We are also learning that rising atmospheric carbon dioxide levels are making the ocean more acidic. Oceans are the largest absorbers of atmospheric carbon dioxide. As they absorb more carbon dioxide, the availability of carbonate ions is reduced. Reef-building organisms require an abundance of carbonate ions to build their skeletons and shells. As carbonate is reduced, coral and other species are less able to build their skeletons, maintain their structure, and battle erosion. Additionally, the increased acidity will progressively dissolve existing structure, which could have profound implications for reefs and other structure-building organisms in oceans globally.
Adaptation and Mitigation Strategies
Floodplain and coastal wetland restoration are an important part of an emerging adaptive strategy to better position our collective agencies to effectively conserve trust resources. Barrier islands and coastal wetlands are our first line of defense against extreme weather events, serving to slow down the speed and intensity of hurricanes and storm surge and thereby reducing the damage and loss of life that can occur. For nearly four decades, the Service has chronicled the loss of coastal wetlands along the Gulf Coast, particularly along Louisiana’s coast. Unfortunately, Hurricanes Katrina and Rita combined to transform more than 200 square miles of coastal wetlands, marsh, and barrier islands to open water and accelerated projected wetland losses by a staggering 45 years to levels not expected before 2050. Notably, about two-thirds of Breton Island National Wildlife Refuge, part of a chain of barrier islands known as the Chandeleur Islands located off the coast of Southeastern Louisiana, disappeared in the wake of Katrina. In fact, Katrina shrunk this important chain of barrier islands – an important wintering ground for migratory waterfowl and neotropical birds – to about half its size before the storm.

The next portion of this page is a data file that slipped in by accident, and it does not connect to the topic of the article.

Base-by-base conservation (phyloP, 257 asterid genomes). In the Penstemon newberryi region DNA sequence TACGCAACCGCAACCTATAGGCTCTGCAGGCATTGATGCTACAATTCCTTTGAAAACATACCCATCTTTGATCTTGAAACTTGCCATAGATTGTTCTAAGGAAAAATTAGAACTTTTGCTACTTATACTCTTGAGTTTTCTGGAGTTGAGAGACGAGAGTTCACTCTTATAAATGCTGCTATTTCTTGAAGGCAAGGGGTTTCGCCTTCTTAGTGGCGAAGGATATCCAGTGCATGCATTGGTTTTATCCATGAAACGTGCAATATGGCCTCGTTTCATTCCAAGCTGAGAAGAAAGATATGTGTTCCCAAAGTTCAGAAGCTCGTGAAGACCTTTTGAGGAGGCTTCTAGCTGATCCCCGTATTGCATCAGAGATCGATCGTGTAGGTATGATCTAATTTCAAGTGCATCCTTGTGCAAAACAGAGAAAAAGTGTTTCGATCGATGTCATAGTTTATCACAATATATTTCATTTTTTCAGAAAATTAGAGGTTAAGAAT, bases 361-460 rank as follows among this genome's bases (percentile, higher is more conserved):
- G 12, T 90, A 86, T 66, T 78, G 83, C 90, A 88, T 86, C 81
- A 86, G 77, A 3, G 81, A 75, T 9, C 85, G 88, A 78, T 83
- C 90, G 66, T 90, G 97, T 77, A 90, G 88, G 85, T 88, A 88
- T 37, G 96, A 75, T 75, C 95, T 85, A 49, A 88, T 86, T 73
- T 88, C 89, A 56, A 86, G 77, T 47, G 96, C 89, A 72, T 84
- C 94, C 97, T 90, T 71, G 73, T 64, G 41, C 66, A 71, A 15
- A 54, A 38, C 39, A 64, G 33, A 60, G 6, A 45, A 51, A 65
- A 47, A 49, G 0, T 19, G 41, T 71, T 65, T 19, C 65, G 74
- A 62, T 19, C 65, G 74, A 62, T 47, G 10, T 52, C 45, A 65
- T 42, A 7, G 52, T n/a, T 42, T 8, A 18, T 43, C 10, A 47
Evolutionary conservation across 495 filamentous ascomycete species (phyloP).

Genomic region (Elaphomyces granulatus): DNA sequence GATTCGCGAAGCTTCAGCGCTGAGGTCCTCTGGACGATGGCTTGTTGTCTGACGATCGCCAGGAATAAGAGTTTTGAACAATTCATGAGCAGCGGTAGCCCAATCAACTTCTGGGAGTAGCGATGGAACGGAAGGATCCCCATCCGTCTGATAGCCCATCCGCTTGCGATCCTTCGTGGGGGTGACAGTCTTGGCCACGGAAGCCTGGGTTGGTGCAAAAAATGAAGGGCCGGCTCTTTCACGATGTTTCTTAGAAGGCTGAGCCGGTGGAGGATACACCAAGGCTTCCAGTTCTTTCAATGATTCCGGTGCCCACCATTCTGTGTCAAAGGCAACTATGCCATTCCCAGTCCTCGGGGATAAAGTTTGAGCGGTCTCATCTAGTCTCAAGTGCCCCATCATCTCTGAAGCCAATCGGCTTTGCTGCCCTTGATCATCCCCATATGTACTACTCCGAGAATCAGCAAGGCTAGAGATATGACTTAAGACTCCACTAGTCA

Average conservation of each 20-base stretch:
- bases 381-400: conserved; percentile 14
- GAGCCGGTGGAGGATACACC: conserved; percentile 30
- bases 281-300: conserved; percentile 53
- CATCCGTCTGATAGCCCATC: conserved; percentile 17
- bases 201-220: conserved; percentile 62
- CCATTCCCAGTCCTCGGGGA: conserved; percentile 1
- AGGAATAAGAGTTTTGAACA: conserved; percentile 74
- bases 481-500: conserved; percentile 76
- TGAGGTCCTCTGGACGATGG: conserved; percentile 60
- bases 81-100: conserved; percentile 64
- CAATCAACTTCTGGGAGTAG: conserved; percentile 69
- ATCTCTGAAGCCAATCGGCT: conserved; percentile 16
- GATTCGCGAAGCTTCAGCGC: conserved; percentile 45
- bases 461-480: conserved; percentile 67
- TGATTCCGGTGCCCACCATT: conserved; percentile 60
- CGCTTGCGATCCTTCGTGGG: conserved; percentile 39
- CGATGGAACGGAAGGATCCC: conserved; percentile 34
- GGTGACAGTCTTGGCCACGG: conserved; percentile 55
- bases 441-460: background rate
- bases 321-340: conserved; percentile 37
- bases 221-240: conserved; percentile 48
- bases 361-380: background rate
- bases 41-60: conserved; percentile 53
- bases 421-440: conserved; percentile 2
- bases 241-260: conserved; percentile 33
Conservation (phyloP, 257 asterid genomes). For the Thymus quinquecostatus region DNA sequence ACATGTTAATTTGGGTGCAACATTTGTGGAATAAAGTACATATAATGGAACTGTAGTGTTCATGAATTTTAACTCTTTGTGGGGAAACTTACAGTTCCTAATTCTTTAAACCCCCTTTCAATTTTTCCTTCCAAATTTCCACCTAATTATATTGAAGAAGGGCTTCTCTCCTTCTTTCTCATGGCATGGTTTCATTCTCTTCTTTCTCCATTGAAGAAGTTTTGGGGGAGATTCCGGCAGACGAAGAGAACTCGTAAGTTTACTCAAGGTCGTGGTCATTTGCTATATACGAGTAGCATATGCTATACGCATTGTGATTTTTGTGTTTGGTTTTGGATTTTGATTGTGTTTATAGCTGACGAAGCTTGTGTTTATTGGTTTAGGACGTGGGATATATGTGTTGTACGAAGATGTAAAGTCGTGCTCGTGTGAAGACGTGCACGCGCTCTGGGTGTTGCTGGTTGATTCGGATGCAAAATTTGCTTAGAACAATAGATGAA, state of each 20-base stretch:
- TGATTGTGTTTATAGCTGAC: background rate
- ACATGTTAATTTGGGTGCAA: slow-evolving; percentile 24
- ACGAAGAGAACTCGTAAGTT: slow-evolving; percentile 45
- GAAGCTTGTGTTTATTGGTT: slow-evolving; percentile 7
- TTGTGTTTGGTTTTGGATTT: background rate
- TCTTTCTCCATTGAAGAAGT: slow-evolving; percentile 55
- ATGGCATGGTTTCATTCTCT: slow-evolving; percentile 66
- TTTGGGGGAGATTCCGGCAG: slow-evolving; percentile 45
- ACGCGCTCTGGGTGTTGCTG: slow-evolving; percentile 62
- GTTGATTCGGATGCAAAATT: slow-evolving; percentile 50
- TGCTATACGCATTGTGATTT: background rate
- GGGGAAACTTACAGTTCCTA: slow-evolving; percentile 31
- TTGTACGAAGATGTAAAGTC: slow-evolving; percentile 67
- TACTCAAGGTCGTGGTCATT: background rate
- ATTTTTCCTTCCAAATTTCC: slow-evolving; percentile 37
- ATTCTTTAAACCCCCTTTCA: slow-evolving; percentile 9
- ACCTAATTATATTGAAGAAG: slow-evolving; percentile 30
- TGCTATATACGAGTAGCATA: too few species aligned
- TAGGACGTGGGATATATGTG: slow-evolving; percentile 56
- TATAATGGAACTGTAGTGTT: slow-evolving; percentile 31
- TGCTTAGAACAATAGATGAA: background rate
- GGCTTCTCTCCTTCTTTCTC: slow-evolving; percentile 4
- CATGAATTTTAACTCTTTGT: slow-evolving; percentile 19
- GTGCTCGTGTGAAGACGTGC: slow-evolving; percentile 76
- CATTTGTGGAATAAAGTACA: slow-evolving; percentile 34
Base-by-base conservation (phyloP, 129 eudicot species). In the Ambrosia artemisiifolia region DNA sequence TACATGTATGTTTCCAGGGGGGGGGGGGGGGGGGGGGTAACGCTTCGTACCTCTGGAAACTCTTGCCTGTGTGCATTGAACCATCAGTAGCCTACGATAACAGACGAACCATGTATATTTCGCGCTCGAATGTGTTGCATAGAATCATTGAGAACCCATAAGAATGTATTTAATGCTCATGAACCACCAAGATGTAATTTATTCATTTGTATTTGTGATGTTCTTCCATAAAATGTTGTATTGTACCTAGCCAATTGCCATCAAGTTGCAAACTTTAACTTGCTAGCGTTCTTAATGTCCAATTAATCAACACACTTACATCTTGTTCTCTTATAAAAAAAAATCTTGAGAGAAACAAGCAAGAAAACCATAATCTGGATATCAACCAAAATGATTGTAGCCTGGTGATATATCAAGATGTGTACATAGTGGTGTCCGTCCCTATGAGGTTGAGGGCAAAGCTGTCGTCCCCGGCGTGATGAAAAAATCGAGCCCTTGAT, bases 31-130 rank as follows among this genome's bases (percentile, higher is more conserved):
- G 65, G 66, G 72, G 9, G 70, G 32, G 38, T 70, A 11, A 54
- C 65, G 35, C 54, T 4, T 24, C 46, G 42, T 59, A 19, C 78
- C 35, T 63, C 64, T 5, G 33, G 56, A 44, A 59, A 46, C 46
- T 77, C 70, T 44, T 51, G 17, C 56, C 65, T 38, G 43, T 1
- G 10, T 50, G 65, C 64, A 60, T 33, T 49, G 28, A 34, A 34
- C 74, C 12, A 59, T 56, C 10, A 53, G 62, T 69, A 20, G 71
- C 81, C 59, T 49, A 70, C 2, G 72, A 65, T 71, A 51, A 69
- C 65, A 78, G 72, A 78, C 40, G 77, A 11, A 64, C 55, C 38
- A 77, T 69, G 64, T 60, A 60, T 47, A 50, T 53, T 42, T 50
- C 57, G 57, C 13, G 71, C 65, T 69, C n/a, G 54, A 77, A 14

In an effort to restore the Louisiana and Mississippi coastline, we will continue our work with the U.S. Army Corps of Engineers, which is leading the development of both the Louisiana Coastal Protection and Restoration Project and the Mississippi Coastal Improvement Project. These two projects are examining options and needs aimed at providing protection from future storm events through restoration of the coastal ecosystem and structural improvements such as levees.